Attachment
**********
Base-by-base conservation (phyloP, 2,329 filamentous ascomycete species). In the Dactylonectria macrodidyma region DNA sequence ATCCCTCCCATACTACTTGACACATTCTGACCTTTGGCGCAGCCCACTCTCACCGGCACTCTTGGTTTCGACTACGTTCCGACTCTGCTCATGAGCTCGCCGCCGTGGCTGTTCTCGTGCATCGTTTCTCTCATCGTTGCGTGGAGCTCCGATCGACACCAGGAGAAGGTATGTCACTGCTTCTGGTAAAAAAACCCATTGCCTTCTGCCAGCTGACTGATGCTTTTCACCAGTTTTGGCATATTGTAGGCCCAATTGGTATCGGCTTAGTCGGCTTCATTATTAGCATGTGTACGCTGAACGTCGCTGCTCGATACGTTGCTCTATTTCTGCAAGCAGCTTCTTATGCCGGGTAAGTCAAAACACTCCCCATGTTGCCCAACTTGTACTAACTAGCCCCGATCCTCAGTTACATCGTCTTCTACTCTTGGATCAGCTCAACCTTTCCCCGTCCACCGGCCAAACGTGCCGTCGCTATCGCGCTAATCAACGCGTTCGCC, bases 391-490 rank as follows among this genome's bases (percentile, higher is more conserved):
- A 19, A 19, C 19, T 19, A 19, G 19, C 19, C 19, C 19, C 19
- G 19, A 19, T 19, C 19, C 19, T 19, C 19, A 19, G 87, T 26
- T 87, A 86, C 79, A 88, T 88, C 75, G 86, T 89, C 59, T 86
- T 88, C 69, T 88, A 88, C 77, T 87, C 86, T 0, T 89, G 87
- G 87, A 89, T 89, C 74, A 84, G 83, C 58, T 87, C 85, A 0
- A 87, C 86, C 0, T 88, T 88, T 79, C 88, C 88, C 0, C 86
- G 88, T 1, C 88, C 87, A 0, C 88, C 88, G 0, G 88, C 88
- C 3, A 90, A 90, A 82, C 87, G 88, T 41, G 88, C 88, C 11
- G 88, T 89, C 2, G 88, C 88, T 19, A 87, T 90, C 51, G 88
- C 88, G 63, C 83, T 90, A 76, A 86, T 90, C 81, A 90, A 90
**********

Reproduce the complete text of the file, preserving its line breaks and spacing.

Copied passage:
Base-by-base conservation (phyloP, 2,329 filamentous ascomycete species). In the Dactylonectria macrodidyma region DNA sequence ATCCCTCCCATACTACTTGACACATTCTGACCTTTGGCGCAGCCCACTCTCACCGGCACTCTTGGTTTCGACTACGTTCCGACTCTGCTCATGAGCTCGCCGCCGTGGCTGTTCTCGTGCATCGTTTCTCTCATCGTTGCGTGGAGCTCCGATCGACACCAGGAGAAGGTATGTCACTGCTTCTGGTAAAAAAACCCATTGCCTTCTGCCAGCTGACTGATGCTTTTCACCAGTTTTGGCATATTGTAGGCCCAATTGGTATCGGCTTAGTCGGCTTCATTATTAGCATGTGTACGCTGAACGTCGCTGCTCGATACGTTGCTCTATTTCTGCAAGCAGCTTCTTATGCCGGGTAAGTCAAAACACTCCCCATGTTGCCCAACTTGTACTAACTAGCCCCGATCCTCAGTTACATCGTCTTCTACTCTTGGATCAGCTCAACCTTTCCCCGTCCACCGGCCAAACGTGCCGTCGCTATCGCGCTAATCAACGCGTTCGCC, bases 391-490 rank as follows among this genome's bases (percentile, higher is more conserved):
- A 19, A 19, C 19, T 19, A 19, G 19, C 19, C 19, C 19, C 19
- G 19, A 19, T 19, C 19, C 19, T 19, C 19, A 19, G 87, T 26
- T 87, A 86, C 79, A 88, T 88, C 75, G 86, T 89, C 59, T 86
- T 88, C 69, T 88, A 88, C 77, T 87, C 86, T 0, T 89, G 87
- G 87, A 89, T 89, C 74, A 84, G 83, C 58, T 87, C 85, A 0
- A 87, C 86, C 0, T 88, T 88, T 79, C 88, C 88, C 0, C 86
- G 88, T 1, C 88, C 87, A 0, C 88, C 88, G 0, G 88, C 88
- C 3, A 90, A 90, A 82, C 87, G 88, T 41, G 88, C 88, C 11
- G 88, T 89, C 2, G 88, C 88, T 19, A 87, T 90, C 51, G 88
- C 88, G 63, C 83, T 90, A 76, A 86, T 90, C 81, A 90, A 90